Changes in Financial Reporting for Non-Profit Organizations

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Nonprofit financial reporting standards are not exempt from change. The standards have been updated for organizations’ calendar year 2018 financial statements. Are you ready for the changes?

In addition to updating the format of the basic financial statements as discussed in earlier articles, there will be significant changes impacting disclosures in the notes to the financial statements.

Perhaps the most significant new disclosure required by the new standards relates to an organization’s liquidity. The FASB included this new disclosure in the ASU because it can be difficult for users of nonprofit financial statements to determine financial assets available to meet operating expenses and maturing debt obligations.

The example note disclosure below was adapted from the AICPA’s toolkit on ASU 2016-14:

Note 3 – Availability and Liquidity

The following represents Charitable Charity’s financial assets at December 31, 2018 and 2017:

December 31
2018 2017
Financial assets at year-end
Cash and cash equivalents  1,100,000  965,000
Contributions receivable  263,000  194,000
Investments  2,250,000  2,194,000
Total financial assets at year-end  3,613,000  3,353,000
Less amounts not available to be used within one year
Net assets with donor restrictions  1,250,000  1,093,000
Less net assets with donor restrictions to be met within one year  (14,000)  (7,650)
Quasi endowment established by the Board  273,000  273,000
 1,509,000  1,358,350
Financial assets available to meet general expenditures over the next twelve months  2,104,000  1,994,650

Charitable Charity’s goal is generally to maintain financial assets to meet 90 days of operating expenses (approximately $1.4 million). As part of its liquidity plan, excess cash is invested in short-term investments, including money market accounts and certificates of deposit. Charitable Charity has a $250,000 line of credit available to meet cash flow needs.

Please note that the resulting disclosure reconciles total financial assets to those available for general expenditures by backing out assets restricted by a donor or designated by the board. The disclosure clearly identifies those assets which are restricted and those assets available to meet general expenditures or maturing debt obligations.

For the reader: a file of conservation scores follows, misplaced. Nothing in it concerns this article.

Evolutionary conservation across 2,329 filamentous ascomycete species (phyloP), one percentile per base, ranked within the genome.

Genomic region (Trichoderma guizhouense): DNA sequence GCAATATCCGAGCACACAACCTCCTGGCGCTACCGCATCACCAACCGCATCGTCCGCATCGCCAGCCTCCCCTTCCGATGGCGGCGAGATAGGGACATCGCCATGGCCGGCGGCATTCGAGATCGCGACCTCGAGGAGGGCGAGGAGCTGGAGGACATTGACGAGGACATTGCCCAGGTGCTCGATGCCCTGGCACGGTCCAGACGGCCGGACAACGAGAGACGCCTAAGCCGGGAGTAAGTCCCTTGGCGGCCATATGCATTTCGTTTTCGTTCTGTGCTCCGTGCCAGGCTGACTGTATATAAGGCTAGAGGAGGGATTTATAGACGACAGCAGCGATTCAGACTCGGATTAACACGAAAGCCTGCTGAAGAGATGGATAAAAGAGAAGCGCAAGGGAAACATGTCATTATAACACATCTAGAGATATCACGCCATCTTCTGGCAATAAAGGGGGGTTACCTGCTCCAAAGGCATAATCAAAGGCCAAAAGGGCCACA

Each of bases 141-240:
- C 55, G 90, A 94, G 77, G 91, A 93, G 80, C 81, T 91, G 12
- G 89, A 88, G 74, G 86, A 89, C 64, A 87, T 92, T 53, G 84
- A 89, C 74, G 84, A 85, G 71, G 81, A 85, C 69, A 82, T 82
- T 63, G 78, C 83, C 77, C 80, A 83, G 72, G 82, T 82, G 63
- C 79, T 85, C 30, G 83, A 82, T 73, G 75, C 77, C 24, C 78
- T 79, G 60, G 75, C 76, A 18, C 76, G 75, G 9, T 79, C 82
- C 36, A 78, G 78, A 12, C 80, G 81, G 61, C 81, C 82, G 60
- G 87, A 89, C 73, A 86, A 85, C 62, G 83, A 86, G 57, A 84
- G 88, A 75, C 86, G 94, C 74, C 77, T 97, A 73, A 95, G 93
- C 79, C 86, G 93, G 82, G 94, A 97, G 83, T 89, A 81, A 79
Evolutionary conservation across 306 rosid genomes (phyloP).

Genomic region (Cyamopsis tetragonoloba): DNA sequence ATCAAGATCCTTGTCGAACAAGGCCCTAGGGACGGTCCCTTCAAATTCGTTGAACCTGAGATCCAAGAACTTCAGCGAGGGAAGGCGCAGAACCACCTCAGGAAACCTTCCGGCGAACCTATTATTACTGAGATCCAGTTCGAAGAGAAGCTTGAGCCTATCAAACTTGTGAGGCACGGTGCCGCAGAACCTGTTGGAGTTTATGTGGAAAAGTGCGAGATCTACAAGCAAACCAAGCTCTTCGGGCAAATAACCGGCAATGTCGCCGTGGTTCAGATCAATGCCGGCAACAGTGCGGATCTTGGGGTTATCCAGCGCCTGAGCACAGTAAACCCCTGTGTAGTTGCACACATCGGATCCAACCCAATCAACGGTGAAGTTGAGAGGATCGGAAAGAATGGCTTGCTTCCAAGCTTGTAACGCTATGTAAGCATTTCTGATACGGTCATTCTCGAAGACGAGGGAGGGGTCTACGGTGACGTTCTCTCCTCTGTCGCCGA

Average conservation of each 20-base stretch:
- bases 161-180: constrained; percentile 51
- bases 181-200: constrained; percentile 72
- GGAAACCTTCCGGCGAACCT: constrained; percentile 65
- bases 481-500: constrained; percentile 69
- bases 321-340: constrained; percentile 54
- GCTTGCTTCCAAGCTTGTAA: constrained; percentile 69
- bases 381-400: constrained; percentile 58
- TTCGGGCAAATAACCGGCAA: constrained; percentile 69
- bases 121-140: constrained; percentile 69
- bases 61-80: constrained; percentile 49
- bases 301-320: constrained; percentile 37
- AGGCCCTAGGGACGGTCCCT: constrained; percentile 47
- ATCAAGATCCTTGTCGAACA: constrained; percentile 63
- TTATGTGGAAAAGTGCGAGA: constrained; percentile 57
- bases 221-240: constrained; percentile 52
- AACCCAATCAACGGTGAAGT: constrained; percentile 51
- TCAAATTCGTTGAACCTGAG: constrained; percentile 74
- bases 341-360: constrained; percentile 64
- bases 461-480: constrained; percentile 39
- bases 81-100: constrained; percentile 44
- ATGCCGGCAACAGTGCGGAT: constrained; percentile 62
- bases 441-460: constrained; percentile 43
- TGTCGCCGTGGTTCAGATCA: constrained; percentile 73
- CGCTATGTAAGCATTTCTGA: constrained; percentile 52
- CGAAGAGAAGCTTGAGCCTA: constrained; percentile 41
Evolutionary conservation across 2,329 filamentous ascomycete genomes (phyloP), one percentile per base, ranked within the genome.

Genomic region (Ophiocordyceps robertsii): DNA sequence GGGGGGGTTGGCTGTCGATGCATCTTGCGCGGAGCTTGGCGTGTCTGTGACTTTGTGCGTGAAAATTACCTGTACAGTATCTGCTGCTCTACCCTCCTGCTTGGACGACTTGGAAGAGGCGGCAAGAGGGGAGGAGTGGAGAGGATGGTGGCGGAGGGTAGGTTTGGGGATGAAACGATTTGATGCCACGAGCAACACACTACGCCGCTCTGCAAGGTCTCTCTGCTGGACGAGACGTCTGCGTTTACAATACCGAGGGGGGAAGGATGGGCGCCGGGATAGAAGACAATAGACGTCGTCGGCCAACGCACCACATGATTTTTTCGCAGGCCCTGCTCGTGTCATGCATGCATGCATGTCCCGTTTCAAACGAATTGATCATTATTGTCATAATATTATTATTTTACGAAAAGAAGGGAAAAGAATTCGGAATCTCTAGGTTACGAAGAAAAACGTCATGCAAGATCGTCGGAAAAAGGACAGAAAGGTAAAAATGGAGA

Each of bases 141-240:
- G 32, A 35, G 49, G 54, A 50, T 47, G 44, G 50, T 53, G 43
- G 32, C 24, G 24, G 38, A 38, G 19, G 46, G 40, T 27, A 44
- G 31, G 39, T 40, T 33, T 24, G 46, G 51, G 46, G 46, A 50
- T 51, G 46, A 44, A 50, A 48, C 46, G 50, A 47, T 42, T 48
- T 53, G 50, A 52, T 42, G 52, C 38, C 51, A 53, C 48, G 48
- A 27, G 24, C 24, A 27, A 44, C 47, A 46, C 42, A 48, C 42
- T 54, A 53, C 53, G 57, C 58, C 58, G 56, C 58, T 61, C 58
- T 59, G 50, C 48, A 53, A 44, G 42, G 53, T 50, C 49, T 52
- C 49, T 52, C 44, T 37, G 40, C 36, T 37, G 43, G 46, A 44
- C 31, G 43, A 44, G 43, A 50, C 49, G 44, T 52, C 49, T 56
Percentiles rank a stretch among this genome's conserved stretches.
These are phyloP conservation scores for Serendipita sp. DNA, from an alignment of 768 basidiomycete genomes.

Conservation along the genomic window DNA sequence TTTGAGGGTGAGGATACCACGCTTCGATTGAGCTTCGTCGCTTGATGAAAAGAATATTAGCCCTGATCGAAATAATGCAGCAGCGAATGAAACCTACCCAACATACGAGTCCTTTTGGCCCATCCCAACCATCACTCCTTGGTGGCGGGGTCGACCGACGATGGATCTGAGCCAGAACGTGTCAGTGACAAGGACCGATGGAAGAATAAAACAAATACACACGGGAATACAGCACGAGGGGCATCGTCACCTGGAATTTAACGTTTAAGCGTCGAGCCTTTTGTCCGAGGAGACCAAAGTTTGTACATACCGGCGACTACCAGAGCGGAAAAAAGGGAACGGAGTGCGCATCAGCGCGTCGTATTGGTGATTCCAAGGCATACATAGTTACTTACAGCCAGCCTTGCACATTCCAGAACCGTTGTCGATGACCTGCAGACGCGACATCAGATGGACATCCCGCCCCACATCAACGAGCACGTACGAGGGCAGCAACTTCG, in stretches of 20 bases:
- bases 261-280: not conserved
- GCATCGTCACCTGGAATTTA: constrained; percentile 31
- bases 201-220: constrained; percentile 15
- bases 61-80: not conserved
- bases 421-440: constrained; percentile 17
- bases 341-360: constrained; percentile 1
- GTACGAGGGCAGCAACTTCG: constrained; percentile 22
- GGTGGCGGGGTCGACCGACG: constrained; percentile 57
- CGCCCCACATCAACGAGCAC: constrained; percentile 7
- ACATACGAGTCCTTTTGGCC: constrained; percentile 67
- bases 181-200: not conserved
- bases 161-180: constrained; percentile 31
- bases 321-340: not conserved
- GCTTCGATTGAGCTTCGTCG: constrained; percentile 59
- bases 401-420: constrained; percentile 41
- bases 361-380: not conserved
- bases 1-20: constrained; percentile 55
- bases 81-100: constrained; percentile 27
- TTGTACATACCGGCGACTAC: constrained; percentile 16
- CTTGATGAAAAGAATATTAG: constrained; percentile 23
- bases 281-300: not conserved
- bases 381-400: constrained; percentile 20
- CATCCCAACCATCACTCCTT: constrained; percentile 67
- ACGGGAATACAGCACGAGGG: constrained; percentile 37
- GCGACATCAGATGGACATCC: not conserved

Organizations will have flexibility in how they present liquidity information and all of the elements above may not be required for your organization. Other restrictions impacting the liquidity of financial assets could be added to the example above.  For example, assets held in deferred compensation policies, cash surrender value of life insurance policies and investments with restrictions on withdrawals.

To prepare for the new standard, consider doing the following:

  • Start a conversation with your board. Recommend reasonable cash balance targets (90 to 120 days cash on hand for example). Ask your board to create a policy specific to maintenance of cash balances. Also consider asking your board to craft formal reserve policies.
  • Create and document your organization’s liquidity plan.
  • Inventory your financial assets and identify situations which may impact liquidity
  • Talk to your bankers about short term investment vehicles for those portions of the year where your organization may have excess cash on hand.
  • Identify donor restrictions and set targets for when you reasonably expect those restrictions to be met.

If you have any questions regarding any aspect of the new standard, please reach out to your trusted advisor at Rubino & Company (301) 564-3636.  You can also contact Patrick by email